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Lower Manhattan's boom draws business travelers

Lower Manhattan’s boom draws business travelers

In recent years, business travelers visiting New York City often made a beeline for Midtown. But the massive redevelopment that has transformed lower Manhattan into a bustling cultural and business destination is leading a growing number of road warriors to stay, meet and socialize downtown.

“It’s only natural that Lower Manhattan is becoming a destination of choice for business travelers,’’ Jessica Lappin, president of the Downtown Alliance, lower Manhattan’s business improvement district, said in an emailed statement. “We have an array of great new hotel options, a hot dining scene emerging, a retail revolution underway and many of New York City’s most iconic sights.”

12.3 million business travelers visited New York City last year, a number that is expected to see a moderate uptick in 2016, according to NYC & Company, the city’s tourism organization.

And many chose to stay south of Chambers Street. Booking.com says that in both 2015 and 2016 more than one in five of the business travel reservations made through their site were for a room in lower Manhattan.

The ability to stay downtown has greatly increased thanks to a hotel building boom over the last several years. Of the 27 hotels currently in lower Manhattan, only five existed prior to 2001, according to the Downtown Alliance. Visitors can now choose from among 5,688 rooms, and another 3,105 rooms are currently in the pipeline.

“There were relatively few hotel options downtown so they didn’t have much choice,’’ Fred Dixon, President and CEO of NYC & Company says of business travelers. “The majority of hotel inventory was in Midtown and still is today. But there are more options downtown than ever. . .. And the nightlife options, restaurants and bars were much more scarce.’’

Now, upscale shopping and restaurants abound. A new eatery from celebrity chef Wolfgang Puck will be featured at the new Four Seasons Hotel New York Downtown, which is set to open later this year. One World Trade Center was unveiled in 2014, heralding the area’s rebirth after the devastating blow of the 9/11 terror attacks. The ability to get to the outer boroughs as well as throughout Manhattan has been enhanced since the November 2014 opening of the Fulton Center, where most of the city’s subway lines converge. And New Jersey’s commuter PATH trains got a new station in March with the World Trade Center Transportation Hub.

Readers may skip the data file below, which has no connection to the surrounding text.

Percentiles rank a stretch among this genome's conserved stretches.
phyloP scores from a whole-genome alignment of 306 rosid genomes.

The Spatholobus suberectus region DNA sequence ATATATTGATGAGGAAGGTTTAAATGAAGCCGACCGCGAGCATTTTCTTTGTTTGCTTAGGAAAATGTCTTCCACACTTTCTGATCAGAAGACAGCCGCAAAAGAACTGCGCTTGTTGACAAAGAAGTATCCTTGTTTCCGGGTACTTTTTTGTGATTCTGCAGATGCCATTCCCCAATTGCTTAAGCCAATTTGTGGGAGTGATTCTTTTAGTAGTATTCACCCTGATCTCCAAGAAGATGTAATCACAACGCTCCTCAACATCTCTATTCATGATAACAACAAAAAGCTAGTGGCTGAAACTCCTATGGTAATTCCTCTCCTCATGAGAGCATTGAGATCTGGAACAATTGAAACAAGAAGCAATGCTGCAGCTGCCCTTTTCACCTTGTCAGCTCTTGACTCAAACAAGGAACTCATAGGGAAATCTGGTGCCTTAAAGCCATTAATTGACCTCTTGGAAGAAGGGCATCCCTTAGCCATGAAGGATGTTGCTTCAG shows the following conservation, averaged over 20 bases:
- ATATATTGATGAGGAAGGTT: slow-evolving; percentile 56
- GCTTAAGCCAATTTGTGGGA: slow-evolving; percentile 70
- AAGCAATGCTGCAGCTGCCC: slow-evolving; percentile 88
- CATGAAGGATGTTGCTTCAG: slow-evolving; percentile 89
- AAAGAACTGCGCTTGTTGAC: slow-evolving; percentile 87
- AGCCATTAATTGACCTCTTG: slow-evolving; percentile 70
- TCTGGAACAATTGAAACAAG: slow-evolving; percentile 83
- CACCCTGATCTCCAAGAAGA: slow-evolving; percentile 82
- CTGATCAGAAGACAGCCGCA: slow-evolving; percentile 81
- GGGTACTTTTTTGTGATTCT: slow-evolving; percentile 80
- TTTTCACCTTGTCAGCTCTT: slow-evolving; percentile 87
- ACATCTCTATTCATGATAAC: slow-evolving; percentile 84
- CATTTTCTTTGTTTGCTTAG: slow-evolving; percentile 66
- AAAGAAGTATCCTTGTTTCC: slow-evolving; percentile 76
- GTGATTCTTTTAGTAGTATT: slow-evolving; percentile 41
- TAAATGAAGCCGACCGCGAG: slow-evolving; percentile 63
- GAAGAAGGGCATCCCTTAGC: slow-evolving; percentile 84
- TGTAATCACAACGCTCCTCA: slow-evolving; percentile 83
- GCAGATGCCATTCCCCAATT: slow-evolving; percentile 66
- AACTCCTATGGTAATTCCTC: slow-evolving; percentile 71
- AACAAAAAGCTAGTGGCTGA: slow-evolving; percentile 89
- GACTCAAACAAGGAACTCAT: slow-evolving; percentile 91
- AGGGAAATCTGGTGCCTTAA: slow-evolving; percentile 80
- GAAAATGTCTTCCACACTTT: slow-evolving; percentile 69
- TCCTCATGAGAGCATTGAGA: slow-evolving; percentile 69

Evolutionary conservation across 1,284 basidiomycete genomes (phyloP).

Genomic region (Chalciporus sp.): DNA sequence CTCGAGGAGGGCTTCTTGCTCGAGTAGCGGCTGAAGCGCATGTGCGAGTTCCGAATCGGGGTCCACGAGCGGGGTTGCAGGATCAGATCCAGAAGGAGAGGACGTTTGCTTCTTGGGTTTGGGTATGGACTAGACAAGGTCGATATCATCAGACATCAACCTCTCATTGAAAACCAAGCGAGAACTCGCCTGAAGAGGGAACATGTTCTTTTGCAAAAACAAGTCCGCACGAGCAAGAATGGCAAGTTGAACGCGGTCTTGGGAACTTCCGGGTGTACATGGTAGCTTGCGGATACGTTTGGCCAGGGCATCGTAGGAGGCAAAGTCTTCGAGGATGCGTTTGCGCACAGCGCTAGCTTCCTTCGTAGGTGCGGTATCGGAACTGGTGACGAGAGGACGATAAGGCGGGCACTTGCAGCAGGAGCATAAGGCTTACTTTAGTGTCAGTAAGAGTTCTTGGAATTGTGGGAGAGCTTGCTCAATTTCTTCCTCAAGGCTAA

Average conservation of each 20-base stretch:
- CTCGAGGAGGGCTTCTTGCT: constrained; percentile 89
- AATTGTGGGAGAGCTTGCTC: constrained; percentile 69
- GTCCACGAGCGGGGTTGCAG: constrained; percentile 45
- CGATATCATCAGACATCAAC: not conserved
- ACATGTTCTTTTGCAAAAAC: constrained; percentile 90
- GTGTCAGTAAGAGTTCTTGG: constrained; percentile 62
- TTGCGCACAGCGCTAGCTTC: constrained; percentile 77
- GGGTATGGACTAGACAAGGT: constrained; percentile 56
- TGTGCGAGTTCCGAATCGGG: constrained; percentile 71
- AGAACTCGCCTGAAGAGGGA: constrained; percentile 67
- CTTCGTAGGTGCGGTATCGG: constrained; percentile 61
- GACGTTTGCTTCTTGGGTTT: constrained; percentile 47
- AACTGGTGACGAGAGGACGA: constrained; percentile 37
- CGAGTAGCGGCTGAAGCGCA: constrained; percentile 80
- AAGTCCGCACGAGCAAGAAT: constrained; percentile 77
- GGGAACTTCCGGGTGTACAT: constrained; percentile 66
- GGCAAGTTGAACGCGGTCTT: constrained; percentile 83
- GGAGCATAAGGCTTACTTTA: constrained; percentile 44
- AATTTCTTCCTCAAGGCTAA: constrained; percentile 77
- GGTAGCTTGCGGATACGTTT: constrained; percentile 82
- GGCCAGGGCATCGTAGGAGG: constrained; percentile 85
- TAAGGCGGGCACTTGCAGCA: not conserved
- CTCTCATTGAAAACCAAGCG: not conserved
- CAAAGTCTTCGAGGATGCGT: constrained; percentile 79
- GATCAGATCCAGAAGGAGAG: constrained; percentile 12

The corporate heartbeat of the area has also moved beyond Wall Street to embrace technology and media, with companies like Conde Nast and Time Inc., making lower Manhattan their new base.

Robert Rechtermann, general manager of the Conrad New York, which opened downtown in March 2012, has seen a significant uptick in both individual business travel guests and group meetings each of the last four years. And the hotel’s sales team actively pursues corporate trekkers.

“The moment we hear of a company moving their offices or headquarters into the area . . .we’re encouraging them to try lower Manhattan,” he says.

Christopher Kelly, co-founder and president of the meetings space provider Convene, opened a venue in lower Manhattan in April 2013.

“Downtown went from being a 9 to 5 business district to being a place that had tons of arts and culture and things to do in the night and on weekends,” Kelly says “That created the draw for business travelers because now there’s character and culture downtown that never existed before.’’

Extended stay hotels, often favored by business travelers, are also becoming more of a downtown presence. AKA Wall Street, for instance, is opening in June, and the bookings reflect “corporate business more so than our other . . . locations in Manhattan,” AKA president Larry Korman says. “I would say in the first quarter, we had more people seeking information about that property than the other ten” in the AKA chain.

Meanwhile, Q&A, an extended stay hotel where guests can stay for just under 30 days, opened in November.

“We have a large corporate client base,’’ says chief sales officer Craig Partin, who noted that the hotel’s occupancy levels have ranged from the high 80s to the mid-90s. In addition to the financial sector, lower Manhattan is “becoming a tech corridor. We have entertainment folks who stay with us, so there’s definitely demand in the areas that we call downtown.’’

Downtown hotels are attractive to travelers like Dan Braunm, a member of USA TODAY’s Road Warriors panel who works in the software industry and is based in Key West, Fla. He stays in the Tribeca area even though his office is in Midtown.

“The subway takes me from TriBeCa to the street my office is on in Midtown so the commute is easy,” he says. “What I like about staying downtown is being able to walk around the neighborhoods and experience the amazing restaurants without the crush of the tourists in Midtown.”

Courtesy : usatoday.com



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